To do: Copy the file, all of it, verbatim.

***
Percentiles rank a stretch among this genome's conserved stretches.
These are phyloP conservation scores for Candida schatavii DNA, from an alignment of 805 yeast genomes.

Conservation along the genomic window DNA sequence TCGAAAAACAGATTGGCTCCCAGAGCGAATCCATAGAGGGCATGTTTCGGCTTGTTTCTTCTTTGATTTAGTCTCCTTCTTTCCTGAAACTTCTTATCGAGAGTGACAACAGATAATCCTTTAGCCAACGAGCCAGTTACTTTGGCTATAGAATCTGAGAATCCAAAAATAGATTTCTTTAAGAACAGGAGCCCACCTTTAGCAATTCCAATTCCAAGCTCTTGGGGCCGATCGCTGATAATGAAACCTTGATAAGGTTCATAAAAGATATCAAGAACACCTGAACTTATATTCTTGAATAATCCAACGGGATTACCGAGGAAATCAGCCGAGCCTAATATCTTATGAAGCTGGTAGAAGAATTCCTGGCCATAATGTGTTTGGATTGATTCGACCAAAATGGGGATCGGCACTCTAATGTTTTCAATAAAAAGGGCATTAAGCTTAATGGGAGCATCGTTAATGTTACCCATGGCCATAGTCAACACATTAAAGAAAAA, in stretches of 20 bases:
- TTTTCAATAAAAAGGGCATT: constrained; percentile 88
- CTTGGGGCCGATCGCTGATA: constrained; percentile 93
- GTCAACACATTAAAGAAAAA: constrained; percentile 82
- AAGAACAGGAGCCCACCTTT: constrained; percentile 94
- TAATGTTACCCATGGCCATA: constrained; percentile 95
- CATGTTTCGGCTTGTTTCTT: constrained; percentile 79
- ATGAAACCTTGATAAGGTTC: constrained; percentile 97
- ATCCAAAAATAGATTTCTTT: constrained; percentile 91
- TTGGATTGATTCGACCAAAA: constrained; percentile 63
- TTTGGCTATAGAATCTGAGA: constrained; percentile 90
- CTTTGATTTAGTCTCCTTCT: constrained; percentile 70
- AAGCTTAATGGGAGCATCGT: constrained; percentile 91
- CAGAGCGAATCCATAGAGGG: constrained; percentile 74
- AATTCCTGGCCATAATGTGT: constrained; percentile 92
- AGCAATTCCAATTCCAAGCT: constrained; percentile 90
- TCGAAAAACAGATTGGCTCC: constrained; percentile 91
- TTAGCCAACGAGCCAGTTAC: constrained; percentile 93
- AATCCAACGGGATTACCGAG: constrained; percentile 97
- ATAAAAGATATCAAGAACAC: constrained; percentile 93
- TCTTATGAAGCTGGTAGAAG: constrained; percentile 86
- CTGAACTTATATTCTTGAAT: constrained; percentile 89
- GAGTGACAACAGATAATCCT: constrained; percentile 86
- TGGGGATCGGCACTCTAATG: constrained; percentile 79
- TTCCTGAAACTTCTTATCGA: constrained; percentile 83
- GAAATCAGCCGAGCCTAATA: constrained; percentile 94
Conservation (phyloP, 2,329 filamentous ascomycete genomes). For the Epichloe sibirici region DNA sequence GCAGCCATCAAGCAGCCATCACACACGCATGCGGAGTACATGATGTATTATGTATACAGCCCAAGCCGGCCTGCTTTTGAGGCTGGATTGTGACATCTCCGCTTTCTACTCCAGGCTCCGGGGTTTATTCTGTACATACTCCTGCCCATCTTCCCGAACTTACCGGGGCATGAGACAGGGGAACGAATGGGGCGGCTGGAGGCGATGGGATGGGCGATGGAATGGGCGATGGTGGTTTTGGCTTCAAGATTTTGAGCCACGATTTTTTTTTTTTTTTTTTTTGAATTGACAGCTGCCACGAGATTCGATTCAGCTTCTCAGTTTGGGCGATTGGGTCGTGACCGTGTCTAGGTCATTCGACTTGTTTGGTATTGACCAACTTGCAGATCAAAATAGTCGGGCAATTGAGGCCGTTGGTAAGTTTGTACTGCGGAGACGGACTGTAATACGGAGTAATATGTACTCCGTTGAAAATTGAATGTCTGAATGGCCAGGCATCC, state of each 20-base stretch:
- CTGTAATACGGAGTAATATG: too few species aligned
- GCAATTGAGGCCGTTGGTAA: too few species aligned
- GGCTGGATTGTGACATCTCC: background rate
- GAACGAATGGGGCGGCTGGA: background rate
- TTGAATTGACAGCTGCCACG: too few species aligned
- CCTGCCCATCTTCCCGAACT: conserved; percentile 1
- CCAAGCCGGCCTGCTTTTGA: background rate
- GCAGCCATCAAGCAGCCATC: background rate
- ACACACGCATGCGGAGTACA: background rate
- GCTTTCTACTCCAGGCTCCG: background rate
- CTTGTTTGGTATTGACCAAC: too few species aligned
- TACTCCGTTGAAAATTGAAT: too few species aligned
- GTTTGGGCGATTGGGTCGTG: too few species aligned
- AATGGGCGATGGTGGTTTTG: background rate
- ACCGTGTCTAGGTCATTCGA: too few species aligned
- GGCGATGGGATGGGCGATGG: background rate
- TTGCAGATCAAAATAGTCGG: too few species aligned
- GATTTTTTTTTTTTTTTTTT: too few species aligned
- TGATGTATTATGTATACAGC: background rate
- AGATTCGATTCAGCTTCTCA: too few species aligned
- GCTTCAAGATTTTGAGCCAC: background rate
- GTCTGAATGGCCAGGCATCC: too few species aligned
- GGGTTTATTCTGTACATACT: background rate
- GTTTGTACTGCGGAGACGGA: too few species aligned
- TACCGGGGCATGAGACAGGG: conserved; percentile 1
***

Percentiles rank a stretch among this genome's conserved stretches.
These are phyloP conservation scores for Candida schatavii DNA, from an alignment of 805 yeast genomes.

Conservation along the genomic window DNA sequence TCGAAAAACAGATTGGCTCCCAGAGCGAATCCATAGAGGGCATGTTTCGGCTTGTTTCTTCTTTGATTTAGTCTCCTTCTTTCCTGAAACTTCTTATCGAGAGTGACAACAGATAATCCTTTAGCCAACGAGCCAGTTACTTTGGCTATAGAATCTGAGAATCCAAAAATAGATTTCTTTAAGAACAGGAGCCCACCTTTAGCAATTCCAATTCCAAGCTCTTGGGGCCGATCGCTGATAATGAAACCTTGATAAGGTTCATAAAAGATATCAAGAACACCTGAACTTATATTCTTGAATAATCCAACGGGATTACCGAGGAAATCAGCCGAGCCTAATATCTTATGAAGCTGGTAGAAGAATTCCTGGCCATAATGTGTTTGGATTGATTCGACCAAAATGGGGATCGGCACTCTAATGTTTTCAATAAAAAGGGCATTAAGCTTAATGGGAGCATCGTTAATGTTACCCATGGCCATAGTCAACACATTAAAGAAAAA, in stretches of 20 bases:
- TTTTCAATAAAAAGGGCATT: constrained; percentile 88
- CTTGGGGCCGATCGCTGATA: constrained; percentile 93
- GTCAACACATTAAAGAAAAA: constrained; percentile 82
- AAGAACAGGAGCCCACCTTT: constrained; percentile 94
- TAATGTTACCCATGGCCATA: constrained; percentile 95
- CATGTTTCGGCTTGTTTCTT: constrained; percentile 79
- ATGAAACCTTGATAAGGTTC: constrained; percentile 97
- ATCCAAAAATAGATTTCTTT: constrained; percentile 91
- TTGGATTGATTCGACCAAAA: constrained; percentile 63
- TTTGGCTATAGAATCTGAGA: constrained; percentile 90
- CTTTGATTTAGTCTCCTTCT: constrained; percentile 70
- AAGCTTAATGGGAGCATCGT: constrained; percentile 91
- CAGAGCGAATCCATAGAGGG: constrained; percentile 74
- AATTCCTGGCCATAATGTGT: constrained; percentile 92
- AGCAATTCCAATTCCAAGCT: constrained; percentile 90
- TCGAAAAACAGATTGGCTCC: constrained; percentile 91
- TTAGCCAACGAGCCAGTTAC: constrained; percentile 93
- AATCCAACGGGATTACCGAG: constrained; percentile 97
- ATAAAAGATATCAAGAACAC: constrained; percentile 93
- TCTTATGAAGCTGGTAGAAG: constrained; percentile 86
- CTGAACTTATATTCTTGAAT: constrained; percentile 89
- GAGTGACAACAGATAATCCT: constrained; percentile 86
- TGGGGATCGGCACTCTAATG: constrained; percentile 79
- TTCCTGAAACTTCTTATCGA: constrained; percentile 83
- GAAATCAGCCGAGCCTAATA: constrained; percentile 94
Conservation (phyloP, 2,329 filamentous ascomycete genomes). For the Epichloe sibirici region DNA sequence GCAGCCATCAAGCAGCCATCACACACGCATGCGGAGTACATGATGTATTATGTATACAGCCCAAGCCGGCCTGCTTTTGAGGCTGGATTGTGACATCTCCGCTTTCTACTCCAGGCTCCGGGGTTTATTCTGTACATACTCCTGCCCATCTTCCCGAACTTACCGGGGCATGAGACAGGGGAACGAATGGGGCGGCTGGAGGCGATGGGATGGGCGATGGAATGGGCGATGGTGGTTTTGGCTTCAAGATTTTGAGCCACGATTTTTTTTTTTTTTTTTTTTGAATTGACAGCTGCCACGAGATTCGATTCAGCTTCTCAGTTTGGGCGATTGGGTCGTGACCGTGTCTAGGTCATTCGACTTGTTTGGTATTGACCAACTTGCAGATCAAAATAGTCGGGCAATTGAGGCCGTTGGTAAGTTTGTACTGCGGAGACGGACTGTAATACGGAGTAATATGTACTCCGTTGAAAATTGAATGTCTGAATGGCCAGGCATCC, state of each 20-base stretch:
- CTGTAATACGGAGTAATATG: too few species aligned
- GCAATTGAGGCCGTTGGTAA: too few species aligned
- GGCTGGATTGTGACATCTCC: background rate
- GAACGAATGGGGCGGCTGGA: background rate
- TTGAATTGACAGCTGCCACG: too few species aligned
- CCTGCCCATCTTCCCGAACT: conserved; percentile 1
- CCAAGCCGGCCTGCTTTTGA: background rate
- GCAGCCATCAAGCAGCCATC: background rate
- ACACACGCATGCGGAGTACA: background rate
- GCTTTCTACTCCAGGCTCCG: background rate
- CTTGTTTGGTATTGACCAAC: too few species aligned
- TACTCCGTTGAAAATTGAAT: too few species aligned
- GTTTGGGCGATTGGGTCGTG: too few species aligned
- AATGGGCGATGGTGGTTTTG: background rate
- ACCGTGTCTAGGTCATTCGA: too few species aligned
- GGCGATGGGATGGGCGATGG: background rate
- TTGCAGATCAAAATAGTCGG: too few species aligned
- GATTTTTTTTTTTTTTTTTT: too few species aligned
- TGATGTATTATGTATACAGC: background rate
- AGATTCGATTCAGCTTCTCA: too few species aligned
- GCTTCAAGATTTTGAGCCAC: background rate
- GTCTGAATGGCCAGGCATCC: too few species aligned
- GGGTTTATTCTGTACATACT: background rate
- GTTTGTACTGCGGAGACGGA: too few species aligned
- TACCGGGGCATGAGACAGGG: conserved; percentile 1